First Steps in Preparing to Undertake a Loan

For community associations contemplating large-scale capital projects, an alternative to funding with cash reserves, is to contract a loan with a bank that specializes in association lending.  Utilizing financing is a good way to spread the cost of common area improvements out over time, and is a way to equitably distribute the cost of improvements to those who are actually benefiting from them.  For those communities considering utilizing a financing program, the following overview provides a basic game plan for undertaking such a task.

When contemplating a loan, the first step an association will want to take will be to contact their management company and attorney to assess what steps need to be taken in order to obtain the necessary approval to enter into a loan.  The bank’s primary security for these loans will be an assignment of the association’s assessments, and therefore it will be necessary that the governing documents of the association permit them to enter into a loan as well as pledge their assessments as security.

Once the association’s ability to enter into a loan is confirmed, the association needs to determine what means will be used to repay the loan.  For smaller loans, an increase to regular monthly assessments may be a feasible way to make loan payments.  Another option could be to implement a special assessment wherein each unit owner would pay up front or participate in the loan program.  In either case board or homeowner approval(s) necessary to implement the desired repayment structure must be considered.  It is not necessary to have the assessment increase implemented prior to executing the loan, but in most cases it will have to be approved before closing the loan.  That being said, implementing an increased regular assessment or a special assessment, prior to obtaining a loan, can be a good way to demonstrate to a bank that the association has both community support and the ability to repay the loan.

When applying for a loan the bank will want to know the type of loan and term being sought.  For large lengthy projects there will most likely be the option of entering into a non-revolving line of credit during the construction period.  These lines of credit are typically six to twenty-four months, and during that time interest only payments will be made on the amount drawn.  Upon expiration or at construction end, the line will be converted to a fully amortizing term loan.  A typical term loan will be from five to fifteen years in length.  It is important that the loan length not exceed the useful life of the improvements being financed.  Alternatively, if the project is short-term or small in size, it may make sense to forego the draw period and enter into a term loan immediately.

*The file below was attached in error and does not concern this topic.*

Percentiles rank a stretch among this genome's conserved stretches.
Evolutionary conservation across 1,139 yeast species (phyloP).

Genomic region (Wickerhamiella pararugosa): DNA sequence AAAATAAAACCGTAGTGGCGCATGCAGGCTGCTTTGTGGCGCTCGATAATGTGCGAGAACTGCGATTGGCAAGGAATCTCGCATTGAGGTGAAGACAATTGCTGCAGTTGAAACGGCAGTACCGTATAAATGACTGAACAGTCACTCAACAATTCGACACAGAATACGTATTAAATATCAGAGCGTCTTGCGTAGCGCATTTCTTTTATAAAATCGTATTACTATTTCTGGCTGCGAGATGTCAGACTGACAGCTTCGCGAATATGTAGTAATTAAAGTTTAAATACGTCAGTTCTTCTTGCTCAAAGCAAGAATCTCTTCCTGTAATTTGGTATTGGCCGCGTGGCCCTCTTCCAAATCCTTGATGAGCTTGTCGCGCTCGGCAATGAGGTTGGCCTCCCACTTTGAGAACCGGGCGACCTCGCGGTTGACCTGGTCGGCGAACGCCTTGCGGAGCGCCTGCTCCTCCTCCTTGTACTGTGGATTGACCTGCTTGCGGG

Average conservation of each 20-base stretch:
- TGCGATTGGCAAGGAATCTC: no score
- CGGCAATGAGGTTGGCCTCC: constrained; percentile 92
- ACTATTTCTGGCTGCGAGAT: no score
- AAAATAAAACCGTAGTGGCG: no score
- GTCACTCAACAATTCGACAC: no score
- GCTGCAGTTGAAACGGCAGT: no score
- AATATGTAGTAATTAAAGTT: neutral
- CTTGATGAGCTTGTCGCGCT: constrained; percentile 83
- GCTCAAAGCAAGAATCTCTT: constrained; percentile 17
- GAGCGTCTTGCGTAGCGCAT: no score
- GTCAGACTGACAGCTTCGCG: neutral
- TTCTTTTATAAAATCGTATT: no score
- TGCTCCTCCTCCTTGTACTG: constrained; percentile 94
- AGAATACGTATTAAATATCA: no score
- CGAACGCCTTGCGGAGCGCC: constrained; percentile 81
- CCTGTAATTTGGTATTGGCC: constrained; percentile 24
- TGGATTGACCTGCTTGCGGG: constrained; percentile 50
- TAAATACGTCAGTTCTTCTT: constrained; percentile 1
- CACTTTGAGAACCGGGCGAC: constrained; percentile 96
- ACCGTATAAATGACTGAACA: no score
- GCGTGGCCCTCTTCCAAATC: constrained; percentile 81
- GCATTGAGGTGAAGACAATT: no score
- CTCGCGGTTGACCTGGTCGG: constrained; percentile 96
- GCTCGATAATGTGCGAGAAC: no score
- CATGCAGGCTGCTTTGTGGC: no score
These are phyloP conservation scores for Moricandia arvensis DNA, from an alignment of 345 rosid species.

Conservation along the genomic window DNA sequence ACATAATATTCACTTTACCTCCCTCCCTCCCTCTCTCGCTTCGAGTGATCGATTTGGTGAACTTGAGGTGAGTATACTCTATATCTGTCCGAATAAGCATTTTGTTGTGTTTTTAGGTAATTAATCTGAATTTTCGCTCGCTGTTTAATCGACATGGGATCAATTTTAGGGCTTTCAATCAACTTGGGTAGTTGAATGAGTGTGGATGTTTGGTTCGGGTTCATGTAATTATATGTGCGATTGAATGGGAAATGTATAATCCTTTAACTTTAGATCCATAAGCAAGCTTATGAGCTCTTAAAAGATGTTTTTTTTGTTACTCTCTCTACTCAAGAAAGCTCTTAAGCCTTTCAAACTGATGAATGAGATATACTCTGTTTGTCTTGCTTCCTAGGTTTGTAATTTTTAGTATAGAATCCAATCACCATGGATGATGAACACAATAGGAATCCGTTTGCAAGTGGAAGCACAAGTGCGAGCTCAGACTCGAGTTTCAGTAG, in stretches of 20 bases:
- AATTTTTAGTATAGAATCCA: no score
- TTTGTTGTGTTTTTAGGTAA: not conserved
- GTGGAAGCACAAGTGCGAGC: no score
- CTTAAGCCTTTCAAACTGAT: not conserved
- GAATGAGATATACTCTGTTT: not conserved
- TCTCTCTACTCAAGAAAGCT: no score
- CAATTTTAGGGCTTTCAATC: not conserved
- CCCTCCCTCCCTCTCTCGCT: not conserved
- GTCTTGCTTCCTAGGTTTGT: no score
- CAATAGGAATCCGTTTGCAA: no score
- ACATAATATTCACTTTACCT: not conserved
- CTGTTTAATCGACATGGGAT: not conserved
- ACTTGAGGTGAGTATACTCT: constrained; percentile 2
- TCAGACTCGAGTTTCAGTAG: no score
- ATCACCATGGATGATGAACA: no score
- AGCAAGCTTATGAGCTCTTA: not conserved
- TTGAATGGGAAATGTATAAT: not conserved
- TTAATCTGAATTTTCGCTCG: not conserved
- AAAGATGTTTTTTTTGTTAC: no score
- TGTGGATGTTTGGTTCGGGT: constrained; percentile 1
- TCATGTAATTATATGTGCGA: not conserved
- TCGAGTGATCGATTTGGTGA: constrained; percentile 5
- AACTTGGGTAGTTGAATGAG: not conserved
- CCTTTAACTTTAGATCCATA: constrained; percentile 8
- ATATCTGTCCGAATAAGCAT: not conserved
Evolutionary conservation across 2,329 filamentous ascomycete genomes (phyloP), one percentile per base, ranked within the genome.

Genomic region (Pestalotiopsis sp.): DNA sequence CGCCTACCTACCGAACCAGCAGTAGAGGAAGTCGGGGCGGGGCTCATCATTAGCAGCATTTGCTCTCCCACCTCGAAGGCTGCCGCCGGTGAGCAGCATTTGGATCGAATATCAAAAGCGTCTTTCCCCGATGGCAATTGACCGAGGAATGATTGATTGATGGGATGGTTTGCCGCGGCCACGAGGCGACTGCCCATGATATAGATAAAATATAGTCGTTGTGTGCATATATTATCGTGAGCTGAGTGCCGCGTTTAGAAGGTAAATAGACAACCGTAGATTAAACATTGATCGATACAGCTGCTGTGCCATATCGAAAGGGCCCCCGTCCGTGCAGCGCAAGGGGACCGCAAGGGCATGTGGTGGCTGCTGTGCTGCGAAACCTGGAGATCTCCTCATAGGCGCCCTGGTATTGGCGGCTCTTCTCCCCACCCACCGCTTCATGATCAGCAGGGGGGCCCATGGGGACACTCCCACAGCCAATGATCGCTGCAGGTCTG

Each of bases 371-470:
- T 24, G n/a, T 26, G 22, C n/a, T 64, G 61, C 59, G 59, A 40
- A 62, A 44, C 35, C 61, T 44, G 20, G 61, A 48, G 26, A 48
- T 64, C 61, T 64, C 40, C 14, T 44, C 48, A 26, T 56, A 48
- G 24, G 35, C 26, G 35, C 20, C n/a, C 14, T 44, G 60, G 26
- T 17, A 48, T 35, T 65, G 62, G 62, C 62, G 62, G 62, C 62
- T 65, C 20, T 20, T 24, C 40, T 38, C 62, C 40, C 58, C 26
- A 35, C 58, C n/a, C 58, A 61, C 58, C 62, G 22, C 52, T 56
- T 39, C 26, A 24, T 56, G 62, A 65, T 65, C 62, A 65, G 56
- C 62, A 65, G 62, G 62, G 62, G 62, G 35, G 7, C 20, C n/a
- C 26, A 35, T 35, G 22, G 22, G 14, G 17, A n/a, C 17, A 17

When a bank evaluates a loan request, there are some key metrics that may be used to gauge the credit risk of the association.  The following are some factors that a bank may consider during the underwriting process.

  • Delinquency
    1. Number of accounts and total amount of delinquencies.
    2. Many banks have a maximum rate of 10% for number of units aged 60+ days.
      1. Strong credit – Delinquency rate less than 5%.
  • Liquidity
    1. Amount of cash as a percentage of annual assessments and annual debt service.
    2. Many banks have a minimum liquidity requirement of 20% of the association’s annual assessments.
      1. Strong credit – Liquidity levels greater than 50% and at least one year of debt service payments.
  • Size
    1. More units/homes provide a diversified cash flow stream.
  • Assessment Increase
    1. Large increases may cause delinquencies to rise.
      1. Strong credit – Increase of less than 25%.
      2. If a large increase is necessary, implementing it before applying for the loan can mitigate risk.
  • Annual Assessments/Market Value
    1. Annual assessments should not be greater than 10% of the unit value.
      1. Strong credit – Annual assessments less than 2% of market value.
  • Owner Occupancy and Concentration
    1. A high % of investors not living in their respective units poses more risk.
      1. Strong credit – Over 80% owner-occupied; multiple unit owners control less than 10% of the units.
      2. Weak credit – Less than 60% owner-occupied; multiple unit owners control greater than 20% of the units.
  • Management and Capital Planning
    1. Strong external professional management company with experience in managing similar projects is desirable.
    2. Professional reserve study that is at least partially funded indicates prudent financial planning.

Ratings of fair to strong in most of the factors above by an association improve their chances of being approved for a loan.


This article was contributed by Josh Ormiston,  Vice President | Association Lending department at Alliance Association Bank – a division of Western Alliance Bank. If you have any questions, please contact Josh at [email protected]

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